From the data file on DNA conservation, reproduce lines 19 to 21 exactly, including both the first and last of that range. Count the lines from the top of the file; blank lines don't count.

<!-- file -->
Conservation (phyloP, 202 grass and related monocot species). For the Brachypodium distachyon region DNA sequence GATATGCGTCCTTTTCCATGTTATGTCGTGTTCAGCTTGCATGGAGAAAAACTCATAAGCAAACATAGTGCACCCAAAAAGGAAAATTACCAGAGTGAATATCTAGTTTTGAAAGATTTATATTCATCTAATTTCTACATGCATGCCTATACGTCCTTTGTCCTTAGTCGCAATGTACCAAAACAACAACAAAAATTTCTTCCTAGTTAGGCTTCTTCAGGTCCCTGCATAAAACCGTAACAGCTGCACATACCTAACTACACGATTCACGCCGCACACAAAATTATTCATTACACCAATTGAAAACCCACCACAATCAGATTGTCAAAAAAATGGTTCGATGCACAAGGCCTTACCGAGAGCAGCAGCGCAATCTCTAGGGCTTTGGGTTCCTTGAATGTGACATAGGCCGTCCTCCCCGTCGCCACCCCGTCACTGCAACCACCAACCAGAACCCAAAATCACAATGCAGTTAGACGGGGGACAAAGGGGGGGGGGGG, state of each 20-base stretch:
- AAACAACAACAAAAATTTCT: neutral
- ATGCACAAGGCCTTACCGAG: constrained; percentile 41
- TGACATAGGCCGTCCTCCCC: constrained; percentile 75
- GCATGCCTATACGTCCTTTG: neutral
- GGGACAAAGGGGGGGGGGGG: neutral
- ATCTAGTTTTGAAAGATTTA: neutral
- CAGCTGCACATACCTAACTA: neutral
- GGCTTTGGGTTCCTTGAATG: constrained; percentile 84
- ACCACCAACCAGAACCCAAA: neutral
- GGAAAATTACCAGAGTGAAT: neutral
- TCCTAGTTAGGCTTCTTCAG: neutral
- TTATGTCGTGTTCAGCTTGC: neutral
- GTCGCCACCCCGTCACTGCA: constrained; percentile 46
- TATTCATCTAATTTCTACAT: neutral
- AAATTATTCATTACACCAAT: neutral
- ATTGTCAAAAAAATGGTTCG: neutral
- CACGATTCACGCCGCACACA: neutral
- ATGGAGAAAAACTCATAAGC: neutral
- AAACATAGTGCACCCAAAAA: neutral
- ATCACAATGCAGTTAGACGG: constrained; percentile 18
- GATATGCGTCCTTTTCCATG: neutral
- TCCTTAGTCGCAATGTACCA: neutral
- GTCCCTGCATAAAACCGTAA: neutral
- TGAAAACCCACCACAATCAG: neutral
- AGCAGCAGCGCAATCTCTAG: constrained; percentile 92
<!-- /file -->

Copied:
- ATGGAGAAAAACTCATAAGC: neutral
- AAACATAGTGCACCCAAAAA: neutral
- ATCACAATGCAGTTAGACGG: constrained; percentile 18